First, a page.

Since May is mental health awareness month, I am keen to those elements in THE HAPPINESS THEIF. There’s definitely deceit and gaslighting, but also subplots about suicide and PTSD, troubled teens. Everyone, especially now, is affected by mental health issues. Can you talk about how these elements came to life for you in THE HAPPINESS THEIF?
I come from a household of mental health professionals. My dad was a psychiatrist, as is my sister. My mother is a social worker who worked on staff at a hospital for years. My father chose not to have a private practice but to deal mostly with disadvantaged populations. While he didn’t talk about his patients much, I was keenly aware of the role mental health played in both our family and the larger world. I had my own experiences with traumatic events when I was young (my father’s brother died of cancer at 33 years old, when I was nine). That tragedy and my dad’s grief affected me deeply. When my father died, years later, my earlier trauma was triggered in ways I couldn’t immediately understand. My experiences were nothing like Natalie’s in my novel. But, I took my own emotional and physical reactions and blew them up to create my character.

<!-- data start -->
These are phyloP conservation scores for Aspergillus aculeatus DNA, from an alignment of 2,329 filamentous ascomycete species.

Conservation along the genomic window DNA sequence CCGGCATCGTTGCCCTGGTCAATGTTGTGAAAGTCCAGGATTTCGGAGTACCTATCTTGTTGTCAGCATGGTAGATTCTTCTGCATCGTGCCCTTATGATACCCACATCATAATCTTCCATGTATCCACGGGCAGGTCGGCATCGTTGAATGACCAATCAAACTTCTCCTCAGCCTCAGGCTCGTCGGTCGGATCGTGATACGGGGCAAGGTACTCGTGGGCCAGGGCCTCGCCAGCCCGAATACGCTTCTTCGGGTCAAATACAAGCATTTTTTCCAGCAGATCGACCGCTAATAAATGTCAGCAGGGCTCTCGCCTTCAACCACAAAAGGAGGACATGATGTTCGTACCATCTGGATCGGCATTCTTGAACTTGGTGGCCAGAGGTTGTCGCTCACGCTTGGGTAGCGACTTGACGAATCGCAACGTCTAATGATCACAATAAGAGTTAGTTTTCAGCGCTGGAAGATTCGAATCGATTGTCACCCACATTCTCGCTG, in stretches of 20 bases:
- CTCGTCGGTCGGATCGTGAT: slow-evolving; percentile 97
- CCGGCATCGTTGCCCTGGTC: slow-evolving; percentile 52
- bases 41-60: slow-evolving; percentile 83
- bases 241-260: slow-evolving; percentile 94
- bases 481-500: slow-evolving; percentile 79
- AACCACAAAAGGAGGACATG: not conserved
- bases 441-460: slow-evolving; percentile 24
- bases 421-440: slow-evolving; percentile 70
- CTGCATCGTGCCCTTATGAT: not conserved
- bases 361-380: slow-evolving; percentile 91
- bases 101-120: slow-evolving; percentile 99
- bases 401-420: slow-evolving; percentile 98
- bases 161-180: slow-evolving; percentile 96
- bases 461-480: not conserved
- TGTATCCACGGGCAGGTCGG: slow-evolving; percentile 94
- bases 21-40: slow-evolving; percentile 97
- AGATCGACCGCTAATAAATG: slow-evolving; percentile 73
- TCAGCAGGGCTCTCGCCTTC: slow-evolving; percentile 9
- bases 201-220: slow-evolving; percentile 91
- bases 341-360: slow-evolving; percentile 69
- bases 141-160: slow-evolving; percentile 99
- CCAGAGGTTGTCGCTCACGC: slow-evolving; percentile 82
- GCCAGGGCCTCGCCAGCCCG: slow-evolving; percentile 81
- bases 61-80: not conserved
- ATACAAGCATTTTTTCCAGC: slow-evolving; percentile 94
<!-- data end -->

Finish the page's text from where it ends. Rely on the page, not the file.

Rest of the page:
What pieces of craft do you feel you are particularly skilled at—and what areas do you struggle?
I love language, the flow of it, the poetry. I don’t know if I’m “particularly skilled at” writing on the sentence level; but it’s what I find most pleasurable (which can be a trap, too)! The areas I struggle with the most are creating plot and keeping the dramatic tension high. I’ve learned to ask myself in each chapter: what’s at stake for my heroine now?
Without responding in complete sentences, what was going on in your life as you wrote THE HAPPINESS THIEF?
Adjusting to an empty nest and missing my, now, adult children. Dealing with my husband’s early-stage cancer—from which he’s since recovered. A little traveling, which was wonderful. Both of my sons’ graduations, one from college and the other from law school. Wrestling with the inevitability of downsizing from our house and figuring out where to go next.
…and do you think those things subconsciously filter into your own writing? How might writers harness that flow, while staying true to the story at hand?
Writing fiction is a privilege and a form of escapism for me. It’s a joy, even when it’s difficult, even when obstacles like structure and plot present themselves. These are wonderful “problems,” puzzles to solve. I wrote a chapter outline for the novel, which inevitably changed over the course of several drafts, and shared it with a marvelous writer/editor who helped me brainstorm. My concerns inform aspects of my characters’ lives and thoughts. But, since I mostly write fiction, I like to get away from my own daily life through my work.